Beyond Juneteenth – How Capital One is Commemorating and Implementing Change Sponsored
Provided By Capital One
Two and a half years after President Lincoln’s Emancipation Proclamation was enacted on the first day of 1863, over a quarter million Black people were still in bondage in Texas. News traveled excruciatingly slowly to outlying places such as Texas. Juneteenth celebrates the historic day when Union Army General Gordon Granger sailed into Galveston Harbor and issued a proclamation of freedom to those enslaved people. It was the date of Granger’s proclamation — June nineteenth, 1865 — that formed the holiday’s name.
By the following June 19, 1866, Texas had inaugurated the first official Juneteenth celebrations. The original observances included prayer meetings and the singing of spirituals, while celebrants chose to wear new clothes to represent their newfound freedom. A few years later, Black people in other states began celebrating the day as well, carving out an annual tradition that has continued into the 21st century.
Over the 156 years since, 49 states and the District of Columbia officially began recognizing Juneteenth, and on June 17, 2021, President Joe Biden signed the Juneteenth National Independence Day Act, recognizing the historical date as an official federal holiday.
Capital One joined in commemorating Juneteenth this year as it recognized Juneteenth as a holiday by closing its U.S. offices on June 18 and branches on June 19 in observance.
“Commemorating Juneteenth is just one small step we’re taking to honor the legacy and ongoing contributions of the Black community on our shared society,” said Corey Lee, Senior Vice President and Head of Operations for Capital One Bank. “We’re proud to be able to provide our associates with the time to be with family and to reflect on the historical significance of the day, while honoring the ongoing contributions of the Black community on our shared society.”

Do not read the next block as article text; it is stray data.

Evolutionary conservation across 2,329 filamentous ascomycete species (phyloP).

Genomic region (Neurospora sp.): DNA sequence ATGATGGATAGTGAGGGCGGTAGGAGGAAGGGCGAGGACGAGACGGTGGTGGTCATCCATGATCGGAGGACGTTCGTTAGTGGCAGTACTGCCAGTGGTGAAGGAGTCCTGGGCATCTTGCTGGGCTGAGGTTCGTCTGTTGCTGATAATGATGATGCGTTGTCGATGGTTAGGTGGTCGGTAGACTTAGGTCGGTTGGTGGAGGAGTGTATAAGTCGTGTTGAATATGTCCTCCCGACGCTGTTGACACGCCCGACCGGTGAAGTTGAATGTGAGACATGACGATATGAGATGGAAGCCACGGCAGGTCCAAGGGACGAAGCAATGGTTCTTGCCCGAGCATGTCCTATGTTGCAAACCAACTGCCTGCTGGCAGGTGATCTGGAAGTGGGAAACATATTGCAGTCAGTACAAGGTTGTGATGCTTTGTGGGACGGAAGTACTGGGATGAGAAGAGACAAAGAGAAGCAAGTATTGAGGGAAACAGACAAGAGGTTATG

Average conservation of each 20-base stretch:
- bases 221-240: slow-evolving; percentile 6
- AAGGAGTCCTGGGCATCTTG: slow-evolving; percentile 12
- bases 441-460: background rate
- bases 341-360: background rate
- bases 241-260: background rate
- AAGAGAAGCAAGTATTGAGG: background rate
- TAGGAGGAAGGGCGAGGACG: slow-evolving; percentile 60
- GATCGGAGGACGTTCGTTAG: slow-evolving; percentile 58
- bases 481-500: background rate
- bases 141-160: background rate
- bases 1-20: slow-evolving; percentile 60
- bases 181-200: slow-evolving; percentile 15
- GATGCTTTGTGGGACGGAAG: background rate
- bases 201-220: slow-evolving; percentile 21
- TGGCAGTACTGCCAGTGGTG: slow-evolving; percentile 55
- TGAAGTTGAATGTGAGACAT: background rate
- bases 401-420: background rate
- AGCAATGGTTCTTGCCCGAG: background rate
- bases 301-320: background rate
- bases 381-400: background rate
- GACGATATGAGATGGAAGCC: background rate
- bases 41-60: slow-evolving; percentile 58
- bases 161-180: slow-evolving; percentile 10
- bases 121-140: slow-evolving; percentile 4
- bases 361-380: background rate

Lee says Capital One’s commitment to diversity, inclusion and belonging is embedded in all of its strategic Human Resources imperatives.
“From delivering an amazing associate experience to building our talent for the future to creating a culture of belonging, we want to deliver on our mission to bring ingenuity, simplicity and humanity to banking while ensuring that every voice is heard and matters.”
The bank recently launched the Capital One Impact Initiative to advance socioeconomic mobility by advocating for an inclusive society, building thriving communities and creating financial tools that enrich lives. It’s fueled by an initial $200 million multi-year commitment in community grants to catalyze economic growth in low- and moderate-income communities and close gaps in equity and opportunity.
As a springboard for the initiative, Capital One is addressing racial equity by committing to drive greater inclusion and representation. In Richmond, they’ve partnered with The Jackson Ward Collective to support Black-owned businesses, Girls For A Change to empower black youth for the future workforce and The City of Richmond to advance racial equity work in the city’s historically most underserved and under resourced communities. The Capital One Impact Initiative builds on its $10 million commitment to organizations advancing the cause of social justice for Black communities.
“Companies should take a stand on critical social issues facing communities and advocate for equal treatment and opportunity of groups and individuals in order to drive meaningful change,” Lee said. “Last year’s racial justice events reinforced our need as a company to listen and learn about the impact of systemic racism on the Black community.”